Chainbreaker Collective, Santa Fe, NM

Milwaukee Water Dept. may have a policy to "euthanize" bubblers, but in Santa Fe the family Schlabowske can all drink at once.

Since today is my first day back at work after a week off, I was reviewing my vacation in Santa Fe and Milwaukee.  Time away from work provides an opportunity to spend quality time with family, to reground myself and reaffirm personal priorities.  Looking back, the majority of the last ten days were spent with family and friends.  What we did seems less important than the time we were together.  One of my favorite memories was a moment when our 15-year-old daughter smiled when she saw  Liz and I holding hands, and then she reached across to hold each of our empty hands and said “We’re a Family.”   The museums in Santa Fe, the desert wildfires near Las Alamos and all the rest created some great vacation memories, but little moments like that are why I need to take time away from work.

Brandon waits for the Chainbreaker Collective to open at 4pm last Tuesday.

Visitors must sign in and fill out a work plan before they enter the workshop.

Time away from work never means time away from bicycles though.  I did not bring a bike on my trip to Santa Fe, but I still found myself photographing people on bicycles and even working on them.  I had a couple of hours to kill one afternoon, so I Googled “bicycle collective Santa Fe” and discovered the Chainbreaker Collective. With some spare time on my hands between museums, I took the bus over there to volunteer.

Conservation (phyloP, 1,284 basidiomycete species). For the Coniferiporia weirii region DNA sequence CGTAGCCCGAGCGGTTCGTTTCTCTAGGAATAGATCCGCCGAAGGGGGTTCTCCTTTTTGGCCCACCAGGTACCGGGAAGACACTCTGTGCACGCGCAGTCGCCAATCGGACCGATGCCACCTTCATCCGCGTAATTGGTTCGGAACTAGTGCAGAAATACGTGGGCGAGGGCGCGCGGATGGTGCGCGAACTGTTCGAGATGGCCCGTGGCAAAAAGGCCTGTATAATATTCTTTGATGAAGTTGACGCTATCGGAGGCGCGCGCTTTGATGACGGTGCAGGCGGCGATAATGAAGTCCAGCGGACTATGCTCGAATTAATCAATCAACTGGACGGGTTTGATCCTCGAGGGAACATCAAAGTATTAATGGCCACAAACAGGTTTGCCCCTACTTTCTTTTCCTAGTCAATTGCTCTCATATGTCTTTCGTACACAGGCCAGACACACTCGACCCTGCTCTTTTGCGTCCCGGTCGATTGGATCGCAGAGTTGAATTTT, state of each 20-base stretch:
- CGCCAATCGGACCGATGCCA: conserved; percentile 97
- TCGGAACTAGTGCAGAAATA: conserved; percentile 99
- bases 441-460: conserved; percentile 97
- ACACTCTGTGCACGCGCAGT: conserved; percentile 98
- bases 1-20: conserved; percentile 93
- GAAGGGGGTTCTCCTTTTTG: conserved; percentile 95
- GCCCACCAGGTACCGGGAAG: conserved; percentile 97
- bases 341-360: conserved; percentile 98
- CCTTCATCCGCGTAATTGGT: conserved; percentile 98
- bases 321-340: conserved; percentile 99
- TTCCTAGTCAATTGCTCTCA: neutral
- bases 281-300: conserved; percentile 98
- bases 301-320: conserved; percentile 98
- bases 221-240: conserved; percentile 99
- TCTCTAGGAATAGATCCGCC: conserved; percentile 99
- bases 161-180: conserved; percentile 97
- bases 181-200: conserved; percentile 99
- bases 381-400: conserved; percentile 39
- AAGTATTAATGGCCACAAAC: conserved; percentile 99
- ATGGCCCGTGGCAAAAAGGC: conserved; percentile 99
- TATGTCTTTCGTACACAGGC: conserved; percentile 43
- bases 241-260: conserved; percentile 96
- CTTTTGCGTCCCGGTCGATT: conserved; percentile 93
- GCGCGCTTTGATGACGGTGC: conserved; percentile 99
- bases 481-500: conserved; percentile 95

The Chainbreaker Collective is one of many similar DIY bike shops, collectives and projects around the country.  In Milwaukee we have several: the Milwaukee Bicycle Collective, to the Boys and Girls Club Mary Ryan Branch bike shop, and Dream Bikes.  They vary quite a bit in mission and style, but in general they are all about helping people with limited resources get access to bicycles and bicycle repairs.

There are six work stations from basic to advanced in the well lit, clean shop area.

I spent my time at the Chainbreaker Collective creating labels for bicycle tools in English and Spanish. It was a little thing, but something they did not have time to do because their volunteers are always busy wrenching. I found it interesting because I didn’t know many of the spanish words for the specialized tools like head set press and truing stand.

Many of the shop's visitors speak Spanish, or have limited English skills, so everything must be written in both languages.

Even when I am on vacation, I find myself in places like the Chainbreaker Collective, seeking out other people with similar beliefs to mine. I had a nice time helping out and meeting the people there.  It helps to visit such places in other communities and feel connected to the larger movement that believes bicycles are a simple solution to many complicated problems.

Brandon(center) and a friend(left) get some help from a volunteer.

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About daveschlabowske

Cyclechic advocate from Milwaukee
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